More online videos than search (soon!) October 12, 2007Posted by jeremyliew in advertising, business models, Consumer internet, Search, video.
Tod Sacerdoti, CEO of the online video ad network Brightroll, notes that video impressions will soon pass number of searches.
1. U.S. video impressions will pass core search impressions in the next three months
2. U.S. video impressions will pass expanded search (meaning including Amazon, eBay, etc.) in the next twelve months.
3. Video advertising spend is being underestimated by analysts (eMarketer currently estimates video will grow from 10% to 25% of search revenue, and from 5% to 12% of total online ad spend, over the next five years)
As with all audience shifts, such as network television to cable television or television to the Internet, ad dollars will follow the audience. However, it does take time, as the network to cable transition took 5+ years and we are still in the midst of the spend movement from television to the Internet.
My bet? I estimate that video advertising will be 50% of search revenue within the next five years and will be larger than the entire search advertising business in the next ten years.
A couple of years ago, when I was running Netscape, the average revenue per search was about 2.5 cents when factoring in sponsored link click through rates and average CPCs. That translates to about a $25 CPM. Web video eCPMs may end up in a lower range than that, although premium video advertising inventory is certainly in that range today. This bodes well for Todd’s projections.
Liz Gaines at New Tee Vee weighs in with her opinion here
Big companies have led the latest surges in virtual worlds October 11, 2007Posted by jeremyliew in gaming, media, virtual worlds.
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Virtual worlds are big and will continue to grow – over $1bn has been invested in 35 virtual worlds in the last year. A recent eMartketer report on virtual worlds notes that:
eMarketer estimates that 24% of the 34.3 million child and teen Internet users in the US will use virtual worlds on at least a monthly basis in 2007. By 2011, 53% of them will be going virtual.
Argueably, virtual worlds will become one of the dominant forms of online communication, supplanting email for this demographic, just as social networks have done.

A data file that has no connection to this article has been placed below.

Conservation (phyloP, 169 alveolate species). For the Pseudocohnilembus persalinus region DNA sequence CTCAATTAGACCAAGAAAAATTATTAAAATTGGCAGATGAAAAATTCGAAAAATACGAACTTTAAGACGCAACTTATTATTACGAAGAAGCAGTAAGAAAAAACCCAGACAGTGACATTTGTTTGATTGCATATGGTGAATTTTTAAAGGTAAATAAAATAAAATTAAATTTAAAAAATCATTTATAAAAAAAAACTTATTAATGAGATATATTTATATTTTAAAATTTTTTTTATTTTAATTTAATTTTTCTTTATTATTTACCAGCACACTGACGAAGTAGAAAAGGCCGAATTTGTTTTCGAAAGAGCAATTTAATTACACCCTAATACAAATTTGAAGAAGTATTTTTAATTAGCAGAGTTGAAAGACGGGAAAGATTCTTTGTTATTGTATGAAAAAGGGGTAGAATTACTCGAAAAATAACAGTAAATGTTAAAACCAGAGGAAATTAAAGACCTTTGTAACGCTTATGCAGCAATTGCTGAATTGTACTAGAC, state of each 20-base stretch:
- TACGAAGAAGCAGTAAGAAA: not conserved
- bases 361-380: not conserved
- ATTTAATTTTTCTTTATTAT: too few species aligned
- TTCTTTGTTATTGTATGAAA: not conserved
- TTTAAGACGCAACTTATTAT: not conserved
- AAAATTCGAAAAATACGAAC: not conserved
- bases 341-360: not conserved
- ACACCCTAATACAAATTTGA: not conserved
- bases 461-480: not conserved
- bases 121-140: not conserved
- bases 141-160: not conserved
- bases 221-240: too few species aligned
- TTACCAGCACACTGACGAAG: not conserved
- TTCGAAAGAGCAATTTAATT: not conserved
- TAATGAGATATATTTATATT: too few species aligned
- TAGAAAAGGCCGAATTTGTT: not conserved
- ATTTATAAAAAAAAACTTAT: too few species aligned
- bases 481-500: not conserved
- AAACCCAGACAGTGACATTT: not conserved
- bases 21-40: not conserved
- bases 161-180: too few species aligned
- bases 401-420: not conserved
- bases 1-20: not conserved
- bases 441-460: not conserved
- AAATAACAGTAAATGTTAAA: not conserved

Virtual World News notes in an interview with eMarketer Senior Analyst Debra Aho Williamson:
“I think we may well see a growth trajectory similar to what we’ve seen for social networking,” continued Williamson. “Virtual worlds can be an addictive, immersive, compelling environment. They offer a lot of things for kids and teens to do. Just over half of kids and teens will visit virtual worlds at least on a monthly basis by 2011. Already you’re seeing session times of a half hour, an hour, and ten hours a month. 2008 and 2009 are where the growth is slightly bigger than ’10 and ’11. You’ve got other media companies jumping in the game. Disney is getting aggressive. MTV and Nick are getting very aggressive. Right now what we’re seeing is a lot more development activity and figuring out how a virtual world fits into media assets. I think as we get into ’08 and ’09 is when you see a lot of traction.”
The Alexa graph below shows that Williamson’s observation about big companies jumping into the game is spot on:
Barbiegirls signed up 3 million members in the first 60 days – it took Second Life 3 years to hit the same metric. Some say that Webkinz is pulling users from Club Penguin. And IAC is driving massive growth for Zwinktopia, as they noted in their Q2 2007 earnings call:
Zwinky.com now has over eight million registered users, spending on average 64 minutes on the site each session. The recent April launch of the Zwinky Virtual World, Zwinktopia, has led to over 15 million transactions using the Zwinky virtual currency called Z-Bucks. In addition to monetizing through search, there are clearly e-commerce opportunities with Zwinky, as well.
Two of these companies are using offline channels to drive online growth, and many other companies (including MTV, Disney etc) will be taking the same approach. While the incumbent virtual worlds like Habbo and Gaia are unlikely to be threatened, I wonder if bigger companies, using their distribution muscle to get out of the gate quickly, will make it harder for new virtual world startups. What do you think?
Good Facebook stats October 5, 2007Posted by jeremyliew in facebook.